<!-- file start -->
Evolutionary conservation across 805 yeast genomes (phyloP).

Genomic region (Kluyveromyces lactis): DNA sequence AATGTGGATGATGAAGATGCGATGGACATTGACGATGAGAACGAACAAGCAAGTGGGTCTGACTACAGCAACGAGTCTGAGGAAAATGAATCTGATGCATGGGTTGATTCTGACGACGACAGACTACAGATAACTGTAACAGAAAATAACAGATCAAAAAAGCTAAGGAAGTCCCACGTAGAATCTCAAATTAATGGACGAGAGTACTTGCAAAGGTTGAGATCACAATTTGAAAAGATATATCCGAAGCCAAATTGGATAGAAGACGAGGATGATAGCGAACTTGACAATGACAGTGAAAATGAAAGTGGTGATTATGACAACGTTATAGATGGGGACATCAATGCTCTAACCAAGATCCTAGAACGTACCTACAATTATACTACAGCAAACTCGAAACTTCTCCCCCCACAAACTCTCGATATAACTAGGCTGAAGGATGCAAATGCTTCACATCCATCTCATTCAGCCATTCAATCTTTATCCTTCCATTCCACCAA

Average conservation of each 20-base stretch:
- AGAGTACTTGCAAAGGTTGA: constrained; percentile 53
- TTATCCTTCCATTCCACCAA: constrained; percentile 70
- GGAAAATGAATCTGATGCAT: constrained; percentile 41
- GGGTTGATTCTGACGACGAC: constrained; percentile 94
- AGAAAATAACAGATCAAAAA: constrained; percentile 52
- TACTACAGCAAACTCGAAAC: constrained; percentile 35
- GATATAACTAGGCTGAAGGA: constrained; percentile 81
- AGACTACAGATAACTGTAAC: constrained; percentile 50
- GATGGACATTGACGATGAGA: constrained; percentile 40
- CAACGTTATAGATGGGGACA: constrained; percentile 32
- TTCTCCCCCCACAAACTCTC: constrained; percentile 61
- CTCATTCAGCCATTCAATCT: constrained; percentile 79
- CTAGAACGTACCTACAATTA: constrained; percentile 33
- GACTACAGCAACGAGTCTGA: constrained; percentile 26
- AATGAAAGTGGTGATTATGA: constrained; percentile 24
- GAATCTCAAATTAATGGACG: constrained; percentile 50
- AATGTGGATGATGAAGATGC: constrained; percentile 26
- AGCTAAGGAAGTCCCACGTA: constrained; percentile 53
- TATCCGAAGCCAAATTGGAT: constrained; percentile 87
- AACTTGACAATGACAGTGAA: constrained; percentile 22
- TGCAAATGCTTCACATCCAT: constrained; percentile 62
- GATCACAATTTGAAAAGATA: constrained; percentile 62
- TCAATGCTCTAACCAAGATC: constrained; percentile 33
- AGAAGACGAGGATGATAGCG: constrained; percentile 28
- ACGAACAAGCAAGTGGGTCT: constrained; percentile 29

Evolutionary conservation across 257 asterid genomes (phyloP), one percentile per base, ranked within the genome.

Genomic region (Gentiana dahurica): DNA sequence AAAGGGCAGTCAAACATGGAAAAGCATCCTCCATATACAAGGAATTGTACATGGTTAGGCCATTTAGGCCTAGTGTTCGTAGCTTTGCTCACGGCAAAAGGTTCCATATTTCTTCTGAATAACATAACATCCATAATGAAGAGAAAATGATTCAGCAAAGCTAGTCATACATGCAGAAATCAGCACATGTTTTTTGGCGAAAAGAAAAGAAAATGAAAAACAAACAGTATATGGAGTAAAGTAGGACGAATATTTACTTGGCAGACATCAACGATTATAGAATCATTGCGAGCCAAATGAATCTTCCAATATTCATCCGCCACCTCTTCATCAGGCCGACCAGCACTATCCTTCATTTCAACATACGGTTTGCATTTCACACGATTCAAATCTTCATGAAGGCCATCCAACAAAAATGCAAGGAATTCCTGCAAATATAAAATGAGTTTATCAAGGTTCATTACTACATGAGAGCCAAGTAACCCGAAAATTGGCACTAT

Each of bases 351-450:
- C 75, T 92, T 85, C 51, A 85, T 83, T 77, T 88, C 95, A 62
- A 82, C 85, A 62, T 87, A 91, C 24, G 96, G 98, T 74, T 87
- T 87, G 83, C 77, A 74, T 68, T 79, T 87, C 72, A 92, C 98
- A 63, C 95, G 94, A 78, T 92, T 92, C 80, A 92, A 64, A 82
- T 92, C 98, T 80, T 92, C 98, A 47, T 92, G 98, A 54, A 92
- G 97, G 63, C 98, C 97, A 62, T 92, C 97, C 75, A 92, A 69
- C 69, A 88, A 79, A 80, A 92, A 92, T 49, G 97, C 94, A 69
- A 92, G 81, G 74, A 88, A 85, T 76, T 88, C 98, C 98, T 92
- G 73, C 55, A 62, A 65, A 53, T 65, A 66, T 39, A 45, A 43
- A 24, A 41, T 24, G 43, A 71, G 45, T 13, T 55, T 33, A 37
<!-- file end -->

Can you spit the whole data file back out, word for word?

Evolutionary conservation across 805 yeast genomes (phyloP).

Genomic region (Kluyveromyces lactis): DNA sequence AATGTGGATGATGAAGATGCGATGGACATTGACGATGAGAACGAACAAGCAAGTGGGTCTGACTACAGCAACGAGTCTGAGGAAAATGAATCTGATGCATGGGTTGATTCTGACGACGACAGACTACAGATAACTGTAACAGAAAATAACAGATCAAAAAAGCTAAGGAAGTCCCACGTAGAATCTCAAATTAATGGACGAGAGTACTTGCAAAGGTTGAGATCACAATTTGAAAAGATATATCCGAAGCCAAATTGGATAGAAGACGAGGATGATAGCGAACTTGACAATGACAGTGAAAATGAAAGTGGTGATTATGACAACGTTATAGATGGGGACATCAATGCTCTAACCAAGATCCTAGAACGTACCTACAATTATACTACAGCAAACTCGAAACTTCTCCCCCCACAAACTCTCGATATAACTAGGCTGAAGGATGCAAATGCTTCACATCCATCTCATTCAGCCATTCAATCTTTATCCTTCCATTCCACCAA

Average conservation of each 20-base stretch:
- AGAGTACTTGCAAAGGTTGA: constrained; percentile 53
- TTATCCTTCCATTCCACCAA: constrained; percentile 70
- GGAAAATGAATCTGATGCAT: constrained; percentile 41
- GGGTTGATTCTGACGACGAC: constrained; percentile 94
- AGAAAATAACAGATCAAAAA: constrained; percentile 52
- TACTACAGCAAACTCGAAAC: constrained; percentile 35
- GATATAACTAGGCTGAAGGA: constrained; percentile 81
- AGACTACAGATAACTGTAAC: constrained; percentile 50
- GATGGACATTGACGATGAGA: constrained; percentile 40
- CAACGTTATAGATGGGGACA: constrained; percentile 32
- TTCTCCCCCCACAAACTCTC: constrained; percentile 61
- CTCATTCAGCCATTCAATCT: constrained; percentile 79
- CTAGAACGTACCTACAATTA: constrained; percentile 33
- GACTACAGCAACGAGTCTGA: constrained; percentile 26
- AATGAAAGTGGTGATTATGA: constrained; percentile 24
- GAATCTCAAATTAATGGACG: constrained; percentile 50
- AATGTGGATGATGAAGATGC: constrained; percentile 26
- AGCTAAGGAAGTCCCACGTA: constrained; percentile 53
- TATCCGAAGCCAAATTGGAT: constrained; percentile 87
- AACTTGACAATGACAGTGAA: constrained; percentile 22
- TGCAAATGCTTCACATCCAT: constrained; percentile 62
- GATCACAATTTGAAAAGATA: constrained; percentile 62
- TCAATGCTCTAACCAAGATC: constrained; percentile 33
- AGAAGACGAGGATGATAGCG: constrained; percentile 28
- ACGAACAAGCAAGTGGGTCT: constrained; percentile 29

Evolutionary conservation across 257 asterid genomes (phyloP), one percentile per base, ranked within the genome.

Genomic region (Gentiana dahurica): DNA sequence AAAGGGCAGTCAAACATGGAAAAGCATCCTCCATATACAAGGAATTGTACATGGTTAGGCCATTTAGGCCTAGTGTTCGTAGCTTTGCTCACGGCAAAAGGTTCCATATTTCTTCTGAATAACATAACATCCATAATGAAGAGAAAATGATTCAGCAAAGCTAGTCATACATGCAGAAATCAGCACATGTTTTTTGGCGAAAAGAAAAGAAAATGAAAAACAAACAGTATATGGAGTAAAGTAGGACGAATATTTACTTGGCAGACATCAACGATTATAGAATCATTGCGAGCCAAATGAATCTTCCAATATTCATCCGCCACCTCTTCATCAGGCCGACCAGCACTATCCTTCATTTCAACATACGGTTTGCATTTCACACGATTCAAATCTTCATGAAGGCCATCCAACAAAAATGCAAGGAATTCCTGCAAATATAAAATGAGTTTATCAAGGTTCATTACTACATGAGAGCCAAGTAACCCGAAAATTGGCACTAT

Each of bases 351-450:
- C 75, T 92, T 85, C 51, A 85, T 83, T 77, T 88, C 95, A 62
- A 82, C 85, A 62, T 87, A 91, C 24, G 96, G 98, T 74, T 87
- T 87, G 83, C 77, A 74, T 68, T 79, T 87, C 72, A 92, C 98
- A 63, C 95, G 94, A 78, T 92, T 92, C 80, A 92, A 64, A 82
- T 92, C 98, T 80, T 92, C 98, A 47, T 92, G 98, A 54, A 92
- G 97, G 63, C 98, C 97, A 62, T 92, C 97, C 75, A 92, A 69
- C 69, A 88, A 79, A 80, A 92, A 92, T 49, G 97, C 94, A 69
- A 92, G 81, G 74, A 88, A 85, T 76, T 88, C 98, C 98, T 92
- G 73, C 55, A 62, A 65, A 53, T 65, A 66, T 39, A 45, A 43
- A 24, A 41, T 24, G 43, A 71, G 45, T 13, T 55, T 33, A 37